Training a Kitten

So you’ve brought home a fluffy bundle of love. She’s just gotten all her shots, and has been given a clean bill of health. You even have plans to make sure she gets fixed in a few weeks. She’s bright-eyed and energetic (even when you would wish for her to settle down at 2 o’clock in the morning!), and happy as a clam. She has all the toys she could want, and you even have a cat tree on back order for her when she gets big enough to use it. Sounds idyllic to the cat fancying types, doesn’t it?

And then she starts misbehaving. Either she tears around the house, knocking things over, steals stuff and starts destroying the furniture and generally shatters the equilibrium of the home. Stop right there. Some of you may be thinking that pets, especially young ones, must be treated like their human counterparts. This isn’t so. Far too many owners try to treat their pets like humans, and it just doesn’t go over well at all.

If you want to engender obedience in sweet Fluffy, there are some things you should take to heart when attempting to train her. Also bear in mind that unlike dogs, cats don’t typically go for ‘Do x because of y’ routine. They will usually ignore such methods, frustrating you and probably upsetting them.

When she behaves rambunctiously, she’s doing so because she’s probably bored or lonely, not necessarily malicious or evil. She is attempting to act out instinctual predatory behaviors. It’s up to you to help guide her in the right direction. Go down to her level, play with her, provide toys and interaction – don’t just leave toys for her to explore on her own. At that age, not only are you fostering positive experiences for her, the bonding will help ensure that she stays safe in the home, knowing in whom she can rely for comfort, love and nourishment.

If you want her to do something, you must reinforce the thing with stimuli she’ll find pleasant. The inverse isn’t necessarily true. You ‘should’ help her understand that certain things will manifest an unpleasant result, but, for instance, if she comes meowing and romping at 2 a.m., don’t chase her and let her outside or feed/play with her then. This is more then likely exactly what she wants, so she’ll assume, despite your yelling, that she has done a good thing.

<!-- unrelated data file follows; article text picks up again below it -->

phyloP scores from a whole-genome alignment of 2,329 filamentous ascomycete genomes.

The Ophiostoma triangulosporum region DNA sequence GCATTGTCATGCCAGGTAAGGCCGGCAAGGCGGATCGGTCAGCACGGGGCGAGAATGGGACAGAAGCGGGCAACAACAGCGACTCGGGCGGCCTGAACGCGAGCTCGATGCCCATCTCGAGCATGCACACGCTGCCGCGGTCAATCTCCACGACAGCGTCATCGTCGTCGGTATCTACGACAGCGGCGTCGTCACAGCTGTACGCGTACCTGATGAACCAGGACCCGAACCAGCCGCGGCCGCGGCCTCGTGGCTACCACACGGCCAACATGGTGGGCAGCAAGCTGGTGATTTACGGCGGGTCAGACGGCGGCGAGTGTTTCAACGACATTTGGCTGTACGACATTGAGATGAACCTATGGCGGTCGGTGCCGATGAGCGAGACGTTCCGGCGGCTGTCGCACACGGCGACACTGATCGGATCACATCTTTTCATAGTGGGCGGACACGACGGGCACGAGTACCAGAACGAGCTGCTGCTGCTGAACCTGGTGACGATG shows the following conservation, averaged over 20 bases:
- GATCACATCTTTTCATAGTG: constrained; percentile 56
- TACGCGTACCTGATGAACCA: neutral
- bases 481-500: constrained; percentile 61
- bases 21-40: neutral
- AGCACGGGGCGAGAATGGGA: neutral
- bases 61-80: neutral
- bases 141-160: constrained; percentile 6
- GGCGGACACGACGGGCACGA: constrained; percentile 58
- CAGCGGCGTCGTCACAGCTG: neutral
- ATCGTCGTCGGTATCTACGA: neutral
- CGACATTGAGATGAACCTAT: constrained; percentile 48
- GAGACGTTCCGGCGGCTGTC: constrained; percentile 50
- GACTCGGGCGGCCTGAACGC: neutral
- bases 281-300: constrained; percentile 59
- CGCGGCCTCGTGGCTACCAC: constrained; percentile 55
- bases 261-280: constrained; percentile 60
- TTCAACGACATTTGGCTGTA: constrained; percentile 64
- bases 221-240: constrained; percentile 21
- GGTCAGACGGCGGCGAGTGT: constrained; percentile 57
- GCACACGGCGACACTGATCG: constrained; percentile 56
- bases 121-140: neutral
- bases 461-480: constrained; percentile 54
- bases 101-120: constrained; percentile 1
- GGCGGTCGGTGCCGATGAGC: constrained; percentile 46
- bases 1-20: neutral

If Fluffy is prone to tearing up the furniture, there are few things you can do to bring about a positive result. First, you have to accept that she ‘will’ stretch, climb and scratch. These are all natural activities for a cat, and things they greatly enjoy doing. In the short term, confining her to a small area, while providing things for her to scratch that ‘are’ safe will suffice. Hanging scratch pads, made of either cork or sisal on your door knobs is one way to encourage her to scratch, just do so appropriately. In the long term, you should monitor what she gets into, and not let her have unsupervised access to the house until you’re comfortable she isn’t going to turn your $ 900 leather sofa into confetti.

These are only a few examples of the trials and tribulations that you may face with your darling Fluffy. But, if you treat her right, reinforcing positive behavior with good things, and misbehavior with gentle yet firm negative reinforcement, she will come to understand and adapt, as all well-mannered cats do. Bearing that in mind, you’re sure to spend years and years together.

When all else fails, a spray bottle is inexpensive and says what you sometimes can’t, especially at 3 o’clock in the morning.

For more great pet information, visit http://www.YourPetYourVetAndYou.com, a blog written by David Jackson, VMD. David’s FREE ebook entitled “Making It Work: A Veterinarian’s Guide to Your Pet’s Health” is available for download on the website. To your Pet health!

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